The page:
News Article | April 27, 2017
Site: phys.org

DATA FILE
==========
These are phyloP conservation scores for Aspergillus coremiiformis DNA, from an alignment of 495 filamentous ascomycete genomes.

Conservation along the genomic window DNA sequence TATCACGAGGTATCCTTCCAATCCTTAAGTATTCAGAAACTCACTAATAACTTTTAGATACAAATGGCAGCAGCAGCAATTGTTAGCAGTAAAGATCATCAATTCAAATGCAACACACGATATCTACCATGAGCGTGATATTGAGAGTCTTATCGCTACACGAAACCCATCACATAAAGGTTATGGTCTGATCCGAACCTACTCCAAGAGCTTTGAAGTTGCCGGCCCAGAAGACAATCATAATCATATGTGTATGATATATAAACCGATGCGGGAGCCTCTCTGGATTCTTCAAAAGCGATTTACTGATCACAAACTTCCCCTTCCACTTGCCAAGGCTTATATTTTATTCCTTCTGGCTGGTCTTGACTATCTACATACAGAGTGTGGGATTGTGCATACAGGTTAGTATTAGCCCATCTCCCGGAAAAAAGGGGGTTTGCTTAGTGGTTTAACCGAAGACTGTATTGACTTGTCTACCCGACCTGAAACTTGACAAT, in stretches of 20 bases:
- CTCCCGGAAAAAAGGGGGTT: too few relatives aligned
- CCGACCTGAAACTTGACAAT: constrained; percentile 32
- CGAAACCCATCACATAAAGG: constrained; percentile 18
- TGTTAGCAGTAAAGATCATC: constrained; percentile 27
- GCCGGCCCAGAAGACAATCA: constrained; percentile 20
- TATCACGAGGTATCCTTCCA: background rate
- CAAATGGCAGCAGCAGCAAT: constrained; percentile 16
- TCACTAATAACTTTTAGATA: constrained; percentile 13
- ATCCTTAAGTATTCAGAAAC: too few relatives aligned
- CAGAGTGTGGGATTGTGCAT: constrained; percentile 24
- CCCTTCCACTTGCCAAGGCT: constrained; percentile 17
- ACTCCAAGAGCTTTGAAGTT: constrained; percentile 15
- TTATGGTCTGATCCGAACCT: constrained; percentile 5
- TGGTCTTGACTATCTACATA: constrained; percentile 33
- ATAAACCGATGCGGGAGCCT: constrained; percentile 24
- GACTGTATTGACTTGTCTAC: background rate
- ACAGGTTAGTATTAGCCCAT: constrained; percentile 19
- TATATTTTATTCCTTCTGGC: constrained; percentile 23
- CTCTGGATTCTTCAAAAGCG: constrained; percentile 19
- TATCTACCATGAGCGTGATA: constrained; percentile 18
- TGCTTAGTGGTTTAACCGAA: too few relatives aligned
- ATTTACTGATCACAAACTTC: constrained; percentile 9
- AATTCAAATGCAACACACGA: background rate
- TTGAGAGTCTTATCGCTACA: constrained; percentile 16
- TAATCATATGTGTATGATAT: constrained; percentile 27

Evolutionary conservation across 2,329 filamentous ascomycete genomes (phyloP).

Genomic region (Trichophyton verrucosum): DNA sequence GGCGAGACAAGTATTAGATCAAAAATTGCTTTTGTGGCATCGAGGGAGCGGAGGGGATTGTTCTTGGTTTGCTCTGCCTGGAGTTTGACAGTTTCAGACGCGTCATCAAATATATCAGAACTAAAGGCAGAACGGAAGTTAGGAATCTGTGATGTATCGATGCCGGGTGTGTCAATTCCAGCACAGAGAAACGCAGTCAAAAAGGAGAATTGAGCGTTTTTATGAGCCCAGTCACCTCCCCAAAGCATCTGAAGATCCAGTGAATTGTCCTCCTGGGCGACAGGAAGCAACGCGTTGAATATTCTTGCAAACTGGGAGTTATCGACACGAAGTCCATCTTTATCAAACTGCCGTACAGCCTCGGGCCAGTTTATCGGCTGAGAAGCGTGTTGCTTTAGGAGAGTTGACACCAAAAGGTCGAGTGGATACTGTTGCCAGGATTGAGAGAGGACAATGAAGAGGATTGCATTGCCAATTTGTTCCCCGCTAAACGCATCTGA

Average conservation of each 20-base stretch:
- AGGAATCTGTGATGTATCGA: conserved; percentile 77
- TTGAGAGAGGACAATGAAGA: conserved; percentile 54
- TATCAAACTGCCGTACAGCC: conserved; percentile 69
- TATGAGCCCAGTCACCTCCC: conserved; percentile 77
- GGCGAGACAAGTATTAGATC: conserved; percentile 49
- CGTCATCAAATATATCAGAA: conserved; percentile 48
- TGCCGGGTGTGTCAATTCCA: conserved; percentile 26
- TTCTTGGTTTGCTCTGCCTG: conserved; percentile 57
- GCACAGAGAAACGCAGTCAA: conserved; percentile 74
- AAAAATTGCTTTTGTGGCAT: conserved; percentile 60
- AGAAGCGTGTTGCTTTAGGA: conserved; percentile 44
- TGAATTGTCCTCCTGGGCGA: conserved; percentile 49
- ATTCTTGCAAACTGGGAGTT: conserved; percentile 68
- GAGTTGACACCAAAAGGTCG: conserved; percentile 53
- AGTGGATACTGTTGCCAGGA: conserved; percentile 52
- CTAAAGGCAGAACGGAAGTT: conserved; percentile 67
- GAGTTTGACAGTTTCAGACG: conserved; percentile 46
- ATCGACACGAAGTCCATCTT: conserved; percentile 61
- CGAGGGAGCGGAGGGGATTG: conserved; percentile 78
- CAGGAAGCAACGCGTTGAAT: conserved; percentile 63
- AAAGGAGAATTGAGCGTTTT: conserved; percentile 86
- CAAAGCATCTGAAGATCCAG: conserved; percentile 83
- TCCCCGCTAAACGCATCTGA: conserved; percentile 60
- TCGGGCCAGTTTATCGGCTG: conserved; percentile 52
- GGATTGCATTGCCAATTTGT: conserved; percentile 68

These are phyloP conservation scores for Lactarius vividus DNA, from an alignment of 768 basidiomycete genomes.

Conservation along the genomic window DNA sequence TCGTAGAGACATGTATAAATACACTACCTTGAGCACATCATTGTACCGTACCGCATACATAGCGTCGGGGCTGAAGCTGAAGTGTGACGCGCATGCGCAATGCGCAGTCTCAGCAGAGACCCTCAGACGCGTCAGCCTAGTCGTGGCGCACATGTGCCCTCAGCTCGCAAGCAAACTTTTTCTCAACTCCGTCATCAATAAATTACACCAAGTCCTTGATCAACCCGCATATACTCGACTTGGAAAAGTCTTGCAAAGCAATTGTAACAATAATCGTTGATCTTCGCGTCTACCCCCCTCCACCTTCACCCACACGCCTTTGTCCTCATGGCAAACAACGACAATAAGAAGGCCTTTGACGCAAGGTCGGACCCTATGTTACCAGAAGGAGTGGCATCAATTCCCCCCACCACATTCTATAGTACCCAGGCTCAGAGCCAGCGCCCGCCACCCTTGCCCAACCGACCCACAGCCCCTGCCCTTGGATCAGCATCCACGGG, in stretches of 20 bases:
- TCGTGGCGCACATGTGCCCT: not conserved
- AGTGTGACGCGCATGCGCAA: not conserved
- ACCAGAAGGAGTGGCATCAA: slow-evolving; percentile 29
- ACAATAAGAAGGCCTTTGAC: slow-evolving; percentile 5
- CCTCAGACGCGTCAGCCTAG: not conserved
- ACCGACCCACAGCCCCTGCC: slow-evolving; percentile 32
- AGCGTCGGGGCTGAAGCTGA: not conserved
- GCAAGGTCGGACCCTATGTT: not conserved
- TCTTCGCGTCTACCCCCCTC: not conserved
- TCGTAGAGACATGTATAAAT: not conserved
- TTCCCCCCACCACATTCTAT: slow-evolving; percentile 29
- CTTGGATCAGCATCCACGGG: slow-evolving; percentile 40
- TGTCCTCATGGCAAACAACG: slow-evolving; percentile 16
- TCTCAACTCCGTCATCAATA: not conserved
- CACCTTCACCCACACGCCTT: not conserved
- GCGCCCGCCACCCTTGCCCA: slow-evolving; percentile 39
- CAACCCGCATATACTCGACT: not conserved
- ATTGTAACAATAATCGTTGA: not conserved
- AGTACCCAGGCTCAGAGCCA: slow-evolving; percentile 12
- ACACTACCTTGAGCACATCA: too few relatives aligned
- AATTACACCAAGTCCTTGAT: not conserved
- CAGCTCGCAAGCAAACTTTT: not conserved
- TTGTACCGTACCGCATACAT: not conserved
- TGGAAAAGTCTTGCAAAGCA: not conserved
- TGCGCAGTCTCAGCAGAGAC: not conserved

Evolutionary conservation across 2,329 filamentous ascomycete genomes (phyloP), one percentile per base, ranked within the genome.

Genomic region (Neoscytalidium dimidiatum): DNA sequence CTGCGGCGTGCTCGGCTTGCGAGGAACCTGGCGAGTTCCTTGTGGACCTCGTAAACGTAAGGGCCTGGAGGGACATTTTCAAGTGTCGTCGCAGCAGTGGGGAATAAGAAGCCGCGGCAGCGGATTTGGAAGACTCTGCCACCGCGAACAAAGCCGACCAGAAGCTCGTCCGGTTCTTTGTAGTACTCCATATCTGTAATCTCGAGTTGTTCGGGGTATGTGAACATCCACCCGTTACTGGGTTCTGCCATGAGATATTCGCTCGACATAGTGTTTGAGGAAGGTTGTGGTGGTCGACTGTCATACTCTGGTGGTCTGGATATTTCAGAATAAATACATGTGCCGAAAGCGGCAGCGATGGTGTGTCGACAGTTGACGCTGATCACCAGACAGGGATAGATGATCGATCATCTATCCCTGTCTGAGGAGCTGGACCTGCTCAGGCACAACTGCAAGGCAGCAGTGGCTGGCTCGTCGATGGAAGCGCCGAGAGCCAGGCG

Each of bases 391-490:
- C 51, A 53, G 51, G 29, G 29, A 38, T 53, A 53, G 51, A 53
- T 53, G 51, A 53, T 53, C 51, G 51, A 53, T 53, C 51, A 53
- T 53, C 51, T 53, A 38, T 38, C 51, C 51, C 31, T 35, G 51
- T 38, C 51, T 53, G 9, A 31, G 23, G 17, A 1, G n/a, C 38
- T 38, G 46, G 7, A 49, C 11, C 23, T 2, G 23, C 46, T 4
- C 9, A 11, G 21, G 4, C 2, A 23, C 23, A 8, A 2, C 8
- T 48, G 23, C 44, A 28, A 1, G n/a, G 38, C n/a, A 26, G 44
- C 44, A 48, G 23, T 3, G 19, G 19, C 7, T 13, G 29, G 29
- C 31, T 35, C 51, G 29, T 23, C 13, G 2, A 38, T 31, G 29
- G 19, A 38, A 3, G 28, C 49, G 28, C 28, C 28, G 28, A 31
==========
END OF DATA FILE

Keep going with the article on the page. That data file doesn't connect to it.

Sure, it's uncomfortable to talk about. But that's where science comes in, because what we don't like to discuss can still cause harm. Irritable bowel syndrome, inflammatory bowel disease, gastrointestinal infections and other poop-related ailments cost Americans billions of dollars annually. But trying to stem these problems was not our main motivation for trying to figure out some of the physics of defecation. It was something else, much more sinister. From personal observation, into the lab When parenthood hits, it hits hard. One of us is a working dad who survived by learning a new set of skills, one of which was fecal analysis. Years of diaper changes and then potty training turned me from a poo-analysis novice to a wizened connoisseur. My life passes by in a series of images: hard feces pellets like peas to long feces like a smooth snake to a puddle of brown water. Unlike the ancients, we didn't believe that we could predict the future from children's stool. But we did think it was worth trying to understand where all these shapes come from. Having a laboratory to answer questions about the everyday world is one of the distinct pleasures of being a scientist. As fluid dynamicists, we joined forces with colorectal surgeon Daniel Chu, and two stalwart undergraduates, Candice Kaminski and Morgan LaMarca, who filmed defecation and hand-picked feces from 34 mammalian species at Zoo Atlanta in order to measure their density and viscosity. We learned that most elephants and other herbivores create "floaters" while most tigers and other carnivores create "sinkers." Inadvertently, we also ranked feces from most to least smelly, starting with tiger and rhino and going all the way to panda. The zoo's variety of animals provided us with a range of fecal sizes and shapes that served as independent pieces of evidence to validate our mathematical model of the duration of defecation. We also placed the feces in a device called a "rheometer," a precision blender that can measure the properties of liquid-like and solid-like materials such as chocolate and shampoo. Our lab shares two rheometers with Georgia Tech physicist Alberto Fernandez-Nieves. We have since categorized the rheometers as the "clean rheometer" and the "David Hu rheometer" – which has seen its fair share of frog saliva, mucus and feces. The secret to the speed What else did we learn? Bigger animals have longer feces. And bigger animals also defecate at higher speed. For instance, an elephant defecates at a speed of six centimeters per second, nearly six times as fast as a dog. The speed of defecation for humans is in between: two centimeters per second. Together, this meant that defecation duration is constant across many animal species – around 12 seconds (plus or minus 7 seconds) – even though the volume varies greatly. Assuming a bell curve distribution, 66 percent of animals take between 5 and 19 seconds to defecate. It's a surprisingly small range, given that elephant feces have a volume of 20 liters, nearly a thousand times more than a dog's, at 10 milliliters. How can big animals defecate at such high speed? The answer, we found, was in the properties of an ultra-thin layer of mucus lining the walls of the large intestine. The mucus layer is as thin as human hair, so thin that we could measure it only by weighing feces as the mucus evaporated. Despite being thin, the mucus is very slippery, more than 100 times less viscous than feces. During defecation, feces moves like a solid plug. Therefore, in ideal conditions, the combined length and diameter of feces is simply determined by the shape of one's rectum and large intestine. One of the big findings of our study was that feces extend halfway up the length of the colon from the rectum. Putting the length of feces together with the properties of mucus, we now have a cohesive physics story for how defecation happens. Bigger animals have longer feces, but also thicker mucus, enabling them to achieve high speeds with the same pressure. Without this mucus layer, defecation might not be possible. Alterations in mucus can contribute to several ailments, including chronic constipation and even infections by bacteria such as C. difficile in the gastrointestinal tract. Beyond simply following our scientific curiosity, our measurements of feces have also had some practical applications. Our defecation data helped us design an adult diaper for astronauts. Astronauts want to stay in space suits for seven days, but are limited by their diapers. Taking advantage of the viscosity of feces, we designed a diaper that segregates the feces away from direct contact with skin. It was a semifinalist in the NASA Space Poop Challenge earlier this year. It just shows that physics and mathematics can be used everywhere, even in your toilet bowl. More information: Patricia J Yang et al. Hydrodynamics of defecation, Soft Matter (2017). DOI: 10.1039/C6SM02795D